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  1. I remember the rumors were that Phantom Canyon would have a mobile 20-series dGPU. Hopefully that’ll be updated to 30-series when they actually release the thing. Though, just going for a regular old mobile dGPU would be too boring. Skull Canyon had Intel’s best of the best Iris Pro iGPUs at the time and was one of the very, very few implementations of their GT4 graphics tier ever (though, it got held back by a meh CPU and a very poor cooler, so the older Iris Pro 6200 inside the i7-5775C ended up performing better in games……..). Hades Canyon had an almost console-style semi-custom semi-integrated semi-discrete graphics solution from AMD of all companies that was really unique. So, if Intel just goes with the fully discrete path this time, it would be cool if they could commission a semi-custom chip from nVidia.

  2. Looking at Intel ark website, it appears that only the i5 and i7 get the Intel Xe integrated graphics. The i3 shows Intel UHD Graphics for 11th Gen Intel Processors.

    1. bradlinder – Brad Linder is editor of the mobile tech blog Liliputing, an independent journalist and podcast producer and editor based in Philadelphia.
      Brad Linder says:

      Whoops, I’ll update that. I mistakenly seemed to recall that everything with a G4 and G7 had Iris Xe… but Intel couldn’t make things that simple, could they? It looks like G4 = UHD, but with Gen 11 graphics featuring 48 execution units, which should still be a big boost over 10th-gen graphics, but a lot less performance than the G7 variants.

      1. bradlinder – Brad Linder is editor of the mobile tech blog Liliputing, an independent journalist and podcast producer and editor based in Philadelphia.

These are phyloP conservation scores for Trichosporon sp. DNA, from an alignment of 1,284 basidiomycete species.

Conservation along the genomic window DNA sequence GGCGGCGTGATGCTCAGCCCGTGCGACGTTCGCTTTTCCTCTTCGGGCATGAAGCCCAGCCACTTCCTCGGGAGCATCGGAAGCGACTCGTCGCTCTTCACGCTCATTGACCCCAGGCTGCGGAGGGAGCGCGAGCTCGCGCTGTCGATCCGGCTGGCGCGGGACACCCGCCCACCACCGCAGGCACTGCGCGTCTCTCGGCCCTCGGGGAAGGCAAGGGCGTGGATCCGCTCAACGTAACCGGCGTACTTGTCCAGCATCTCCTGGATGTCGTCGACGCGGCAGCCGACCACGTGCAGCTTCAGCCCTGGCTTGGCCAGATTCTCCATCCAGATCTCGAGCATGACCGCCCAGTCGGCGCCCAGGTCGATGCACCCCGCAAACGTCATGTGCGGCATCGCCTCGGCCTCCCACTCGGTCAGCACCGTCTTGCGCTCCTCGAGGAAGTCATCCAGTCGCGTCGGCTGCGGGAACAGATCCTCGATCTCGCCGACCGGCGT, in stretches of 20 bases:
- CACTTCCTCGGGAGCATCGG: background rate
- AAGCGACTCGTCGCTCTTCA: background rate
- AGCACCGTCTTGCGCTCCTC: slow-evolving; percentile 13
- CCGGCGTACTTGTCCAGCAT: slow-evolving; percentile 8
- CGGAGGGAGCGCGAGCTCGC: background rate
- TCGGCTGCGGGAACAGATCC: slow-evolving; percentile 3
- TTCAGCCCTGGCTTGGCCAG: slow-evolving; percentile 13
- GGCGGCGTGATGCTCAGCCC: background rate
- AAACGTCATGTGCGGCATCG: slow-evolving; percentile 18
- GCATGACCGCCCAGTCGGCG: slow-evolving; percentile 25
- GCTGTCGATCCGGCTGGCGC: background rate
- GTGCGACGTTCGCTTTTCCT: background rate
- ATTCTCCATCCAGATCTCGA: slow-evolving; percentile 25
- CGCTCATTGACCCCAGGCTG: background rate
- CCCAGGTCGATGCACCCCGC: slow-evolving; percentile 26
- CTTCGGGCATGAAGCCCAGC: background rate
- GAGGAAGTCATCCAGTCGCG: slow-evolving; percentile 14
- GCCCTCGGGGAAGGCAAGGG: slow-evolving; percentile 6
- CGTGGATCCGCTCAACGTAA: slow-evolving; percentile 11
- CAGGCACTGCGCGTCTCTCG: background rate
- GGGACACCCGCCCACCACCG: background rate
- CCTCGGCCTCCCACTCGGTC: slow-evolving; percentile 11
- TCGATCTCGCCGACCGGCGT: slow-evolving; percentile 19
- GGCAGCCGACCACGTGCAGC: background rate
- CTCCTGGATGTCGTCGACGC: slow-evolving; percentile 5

Brad Linder says:

        Right… I was mixing up 11th-gen with 10th-gen. Chips like the Core i5-1035G4 had Iris graphics, while the Core i5-1035G1 had UHD graphics. ¯_(ツ)_/¯

        1. Hifihedgehog – On a planet as cool and as blue as Sonic. – Call me Orpheus Spindash-a-lot Erinaceinae. In plain English, a fan of Sonics—both the hedgehog and Hi-Fi!
          Hifihedgehog says:

          The crazy part is Xe graphics technology is on all these chips. They can call it UHD all they want, but you are getting the same 11th-Gen Xe graphics execution units. The only difference is there is “just” 48 of them. 48 is a lot. Really. That is what my Surface Pro 7 i7 has, and those 48 are 10th Gen execution units that don’t feature any of the new Xe optimizations either. So more and faster execution Xe units across the board even for the “lowly” UHD graphics. This generation, you are getting graphics all across the board that eclipse the best of the last generation. Even the lowest end UHD is better. Win-win, I reckon.

          1. bradlinder – Brad Linder is editor of the mobile tech blog Liliputing, an independent journalist and podcast producer and editor based in Philadelphia.
            Brad Linder says:

            I typically copy/paste it from the web. Must have gotten a bad source. 🙂

      2. UHD having 48 EUs this time? That basically makes them equal to the older gen GT3e iGPUs like the older Iris Pluses and pre-Skull Canyon Iris Pros, at least in core count. Next gen iGPUs are pretty damn exciting, now AMD just needs to give us RDNA2 in APUs already………………

      1. For Tiger Lake

        Core i7 – G7 = 96EU – 768 cores
        Core i5 – G7 = 80EU – 640 cores
        Core i3 – UHD = 48EU – 384 cores

        All Xe LP / Gen 12 EUs –

        Need to have an edit feature